Five key mobile security strategy components
Mobile banking tools are very popular among consumers; mobile security concerns are also common. Those fears aren’t unfounded: Mobile security threats are on the rise for all financial security tools, and banks are under intense pressure to thwart these imminent threats. As such, the need for an effective mobile security strategy is greater than ever. A truly preventative front will feature a multi-faceted approach to this security.
Banks must also balance security against the user experience. As many customers value mobile banking because these tools are easy to use, it’s critical for banks to find effective solutions that aren’t so restrictive that they discourage the use of their mobile properties.
Here are five important components that banks can implement to protect sensitive consumer information without compromising the mobile experience:
Seamless cloud security
The cloud is at the center of any mobile banking product, and financial institutions should make sure there are no cracks in this coverage. An enterprise mobility management platform is a great first step toward a fully secure cloud, as it can support collaboration and data movement across mobile devices without exposing the data to an imminent security threat.
An EMM tool can handle a large volume of such operations, which is necessary for banks that are managing the information of tens of thousands of consumers. The best of these products will also guarantee productivity support so security measures won’t bog down efforts to deliver a responsive, efficient user experience.
Centralized mobile management
With a secure cloud in place, banks need a tool to effectively manage this platform. A centralized mobile management solution can do the trick, as it can quickly handle high-volume activity with a simple, clean interface. For example, a management tool can set compliance rules, manage security policies, exchange user information and manage mobile apps on various devices and platforms with limited effort required from the enterprise. In the event of a security breach, corporate data can be quickly wiped to prevent theft.
As Security Intelligence notes, this type of solution provides an added layer of security to an existing enterprise mobility management strategy, mitigating risks that can range from compromised individual devices to suspicious activity and large-scale breaches.
One of the most common ways to unravel the source code of a mobile app, which hackers can use to gain access to consumer information, is to reverse-engineer the code using simple and easily accessible online tools. Surprisingly, some financial apps still don’t have an answer to this dilemma as a whole, according to American Banker. The simple solution is binary protection, which blocks tools designed to reverse-engineer an app. By installing this security measure, financial institutions can easily block an otherwise serious security threat.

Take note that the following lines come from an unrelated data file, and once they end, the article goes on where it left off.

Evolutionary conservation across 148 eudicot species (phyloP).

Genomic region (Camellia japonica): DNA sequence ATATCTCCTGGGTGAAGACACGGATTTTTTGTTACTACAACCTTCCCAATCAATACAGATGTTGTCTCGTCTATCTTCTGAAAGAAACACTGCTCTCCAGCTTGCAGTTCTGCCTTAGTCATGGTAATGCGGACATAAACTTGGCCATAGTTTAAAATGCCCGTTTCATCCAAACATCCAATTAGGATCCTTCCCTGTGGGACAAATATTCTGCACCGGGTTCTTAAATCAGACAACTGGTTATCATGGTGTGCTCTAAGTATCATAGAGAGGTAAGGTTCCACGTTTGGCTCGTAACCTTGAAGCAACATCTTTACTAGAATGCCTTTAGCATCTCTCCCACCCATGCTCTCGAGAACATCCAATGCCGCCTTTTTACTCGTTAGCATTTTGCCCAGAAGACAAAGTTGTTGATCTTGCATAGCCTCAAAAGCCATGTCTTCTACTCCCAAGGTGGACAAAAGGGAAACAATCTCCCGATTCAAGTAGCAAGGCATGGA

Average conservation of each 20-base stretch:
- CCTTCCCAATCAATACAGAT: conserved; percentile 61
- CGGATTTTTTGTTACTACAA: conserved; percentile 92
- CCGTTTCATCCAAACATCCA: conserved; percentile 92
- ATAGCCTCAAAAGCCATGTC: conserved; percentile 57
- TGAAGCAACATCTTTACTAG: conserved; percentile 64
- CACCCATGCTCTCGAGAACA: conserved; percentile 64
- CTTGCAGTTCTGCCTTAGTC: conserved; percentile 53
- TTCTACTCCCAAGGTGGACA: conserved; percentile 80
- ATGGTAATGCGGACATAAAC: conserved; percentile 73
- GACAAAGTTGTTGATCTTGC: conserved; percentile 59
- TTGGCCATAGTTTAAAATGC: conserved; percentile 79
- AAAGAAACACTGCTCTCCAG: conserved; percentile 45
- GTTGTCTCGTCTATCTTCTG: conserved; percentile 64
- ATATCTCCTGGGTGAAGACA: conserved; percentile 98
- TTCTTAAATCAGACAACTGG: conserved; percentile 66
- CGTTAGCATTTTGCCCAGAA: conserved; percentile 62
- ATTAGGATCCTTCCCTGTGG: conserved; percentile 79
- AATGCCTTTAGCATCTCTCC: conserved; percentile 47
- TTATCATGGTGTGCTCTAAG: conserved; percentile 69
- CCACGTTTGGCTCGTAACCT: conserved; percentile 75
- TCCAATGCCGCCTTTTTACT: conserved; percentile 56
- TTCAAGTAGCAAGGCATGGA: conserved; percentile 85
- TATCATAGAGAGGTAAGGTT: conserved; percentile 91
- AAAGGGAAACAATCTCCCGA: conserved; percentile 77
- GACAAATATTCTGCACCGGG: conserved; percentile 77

Secure, managed user authentication
Not all consumer information is created equal; some information requires more security than others. For example, the balance of an account really doesn’t give hackers much valuable information. However, account numbers and personally identifying information should be handled with the utmost security.
These security measures all come with varying degrees of tedium, and consumers don’t need to go through the authentication process every time they just want to check an account balance. Instead, banks should consider managing security measures based on the sensitivity of the data being accessed. Different levels of security should be established based on the area of the app a consumer is accessing. For everyday activities with little security risk, minimal provisions can be used, while confidential information can be tucked back behind more robust authentication steps. This process helps banks balance the user experience against their need to protect consumers at all times.
Mobile malware is a growing problem on every device and platform. Enterprises should take two steps to guard against malware. First, they should install a financial malware blocking tool that can respond to the latest threats. Additionally, it’s crucial that banks also periodically update and educate their consumers. Emails, letters, messages delivered to a virtual bank inbox and other periodic reminders of safe mobile practices can stop malware before it tricks consumers.
Topics like mobile security strategy will be a major point of emphasis at IBM InterConnect 2016, where expert Jason Hardy will lead a breakout session titled, “Learn How First Data Mobile Banking Reduces Mobile Threats with IBM Trusteer Mobile.”